Answers and Solutions to Text Problems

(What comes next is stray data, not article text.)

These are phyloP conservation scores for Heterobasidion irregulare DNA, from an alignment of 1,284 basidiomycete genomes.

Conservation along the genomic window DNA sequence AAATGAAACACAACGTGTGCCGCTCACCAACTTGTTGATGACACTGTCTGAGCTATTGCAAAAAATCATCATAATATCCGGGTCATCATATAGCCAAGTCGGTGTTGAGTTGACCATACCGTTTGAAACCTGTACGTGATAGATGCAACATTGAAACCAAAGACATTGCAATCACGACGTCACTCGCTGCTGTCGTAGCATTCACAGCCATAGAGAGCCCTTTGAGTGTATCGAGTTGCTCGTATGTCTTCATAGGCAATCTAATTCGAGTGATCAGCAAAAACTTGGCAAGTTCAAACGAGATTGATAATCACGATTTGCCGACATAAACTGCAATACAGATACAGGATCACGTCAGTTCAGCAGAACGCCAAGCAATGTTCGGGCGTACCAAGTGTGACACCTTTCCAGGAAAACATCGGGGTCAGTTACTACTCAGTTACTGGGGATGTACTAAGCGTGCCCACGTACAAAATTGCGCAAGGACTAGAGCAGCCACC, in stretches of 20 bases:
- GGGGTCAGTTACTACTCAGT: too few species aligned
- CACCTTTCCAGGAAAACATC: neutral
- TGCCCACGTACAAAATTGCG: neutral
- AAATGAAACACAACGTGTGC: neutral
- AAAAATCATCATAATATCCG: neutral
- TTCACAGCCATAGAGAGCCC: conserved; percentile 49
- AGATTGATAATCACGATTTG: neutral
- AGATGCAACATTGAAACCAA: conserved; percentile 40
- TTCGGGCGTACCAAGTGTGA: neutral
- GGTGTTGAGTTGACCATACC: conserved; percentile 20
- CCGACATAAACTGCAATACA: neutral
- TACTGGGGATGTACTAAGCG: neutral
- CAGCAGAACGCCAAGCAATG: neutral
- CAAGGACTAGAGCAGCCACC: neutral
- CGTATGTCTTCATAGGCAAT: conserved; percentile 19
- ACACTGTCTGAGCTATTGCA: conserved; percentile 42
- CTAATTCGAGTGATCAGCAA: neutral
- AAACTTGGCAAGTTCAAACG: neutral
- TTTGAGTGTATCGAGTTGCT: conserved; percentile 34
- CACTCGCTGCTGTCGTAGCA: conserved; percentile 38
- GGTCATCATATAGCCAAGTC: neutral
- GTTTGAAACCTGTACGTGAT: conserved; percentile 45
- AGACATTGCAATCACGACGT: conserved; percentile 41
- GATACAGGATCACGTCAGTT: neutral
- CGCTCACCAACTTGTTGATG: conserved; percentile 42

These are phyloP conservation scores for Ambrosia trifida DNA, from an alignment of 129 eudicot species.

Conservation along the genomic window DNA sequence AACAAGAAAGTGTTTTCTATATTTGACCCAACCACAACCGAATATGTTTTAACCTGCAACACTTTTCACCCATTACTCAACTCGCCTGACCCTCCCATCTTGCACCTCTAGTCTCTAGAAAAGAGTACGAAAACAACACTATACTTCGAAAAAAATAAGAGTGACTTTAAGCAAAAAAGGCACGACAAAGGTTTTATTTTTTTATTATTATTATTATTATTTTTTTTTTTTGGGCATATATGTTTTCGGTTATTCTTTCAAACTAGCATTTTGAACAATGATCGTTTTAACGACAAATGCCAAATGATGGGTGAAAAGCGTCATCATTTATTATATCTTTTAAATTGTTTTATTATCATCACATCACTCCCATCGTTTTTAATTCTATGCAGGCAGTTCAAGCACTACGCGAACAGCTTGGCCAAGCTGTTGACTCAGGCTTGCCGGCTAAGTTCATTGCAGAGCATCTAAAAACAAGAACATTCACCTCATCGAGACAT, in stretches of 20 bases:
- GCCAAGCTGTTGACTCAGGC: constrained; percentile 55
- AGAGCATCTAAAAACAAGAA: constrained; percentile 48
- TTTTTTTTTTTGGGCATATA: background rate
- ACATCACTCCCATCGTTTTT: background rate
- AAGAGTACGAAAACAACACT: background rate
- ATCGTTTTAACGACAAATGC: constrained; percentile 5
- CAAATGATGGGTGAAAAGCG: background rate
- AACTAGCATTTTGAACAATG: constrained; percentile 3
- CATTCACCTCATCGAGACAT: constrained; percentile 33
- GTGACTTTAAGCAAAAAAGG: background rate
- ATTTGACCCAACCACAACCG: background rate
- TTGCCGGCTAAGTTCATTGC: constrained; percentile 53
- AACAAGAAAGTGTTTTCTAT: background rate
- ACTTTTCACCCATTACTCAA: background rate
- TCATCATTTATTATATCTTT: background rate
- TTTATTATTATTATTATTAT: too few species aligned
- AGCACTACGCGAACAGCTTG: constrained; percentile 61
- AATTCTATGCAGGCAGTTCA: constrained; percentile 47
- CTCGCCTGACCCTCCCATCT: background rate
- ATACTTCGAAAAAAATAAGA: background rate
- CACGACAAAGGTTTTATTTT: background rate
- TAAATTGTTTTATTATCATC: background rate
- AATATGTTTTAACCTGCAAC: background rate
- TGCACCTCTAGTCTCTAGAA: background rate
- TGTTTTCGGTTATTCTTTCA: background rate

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1 23 Answers and Solutions to Text Problems 23.1 The digestion of polysaccharides takes place in stage In stage 3, small molecules are converted to CO 2, H 2 O, and energy for ATP synthesis A catabolic reaction breaks down larger molecules to smaller molecules accompanied by the release of energy An anabolic reaction uses energy in the cell to build large molecules needed by the cell a. (3) Smooth endoplasmic reticulum is the site for the synthesis of fats and steroids. b. (1) Lysosomes contain hydrolytic enzymes. c. (2) The Golgi complex modifies products from the rough endoplasmic reticulum a. (3) The plasma membrane separates cell contents from surroundings. b. (1) The mitochondria are the sites of energy production. c. (2) The rough endoplasmic reticulum synthesizes proteins for secretion The phosphoric anhydride bonds (P O P) in ATP release energy that is sufficient for energyrequiring processes in the cell The energy released by the hydrolysis of ATP is linked with an energy-requiring reaction (anabolic) and used to drive that reaction a. PEP + H 2 O pyruvate + P i kcal /mole b. ADP + P i kcal/mole ATP + H 2 O c. Coupled: PEP + ADP ATP + pyruvate kcal /mole a. ATP + H 2 O ADP + P i kcal/mole b. glycerol + P i kcal /mole glycerol-3-phosphate c. Coupled: glycerol + ATP glycerol-3-phosphate + ADP kcal /mole a. Pantothenic acid is a component in coenzyme A. b. Niacin is the vitamin component of NAD +. c. Ribitol is the alcohol sugar that makes up riboflavin in FAD a. FAD b. NAD + c. Coenzyme A In biochemical systems, oxidation is usually accompanied by gain of oxygen or loss of hydrogen. Loss of oxygen or gain of hydrogen usually accompanies reduction. a. The reduced form of NAD + is abbreviated NADH. b. The oxidized form of FADH 2 is abbreviated FAD a. FADH 2 b. NAD The coenzyme FAD accepts hydrogen when a dehydrogenase forms a carbon-carbon double bond When a carbon-oxygen bond is formed, the coenzyme is NAD +.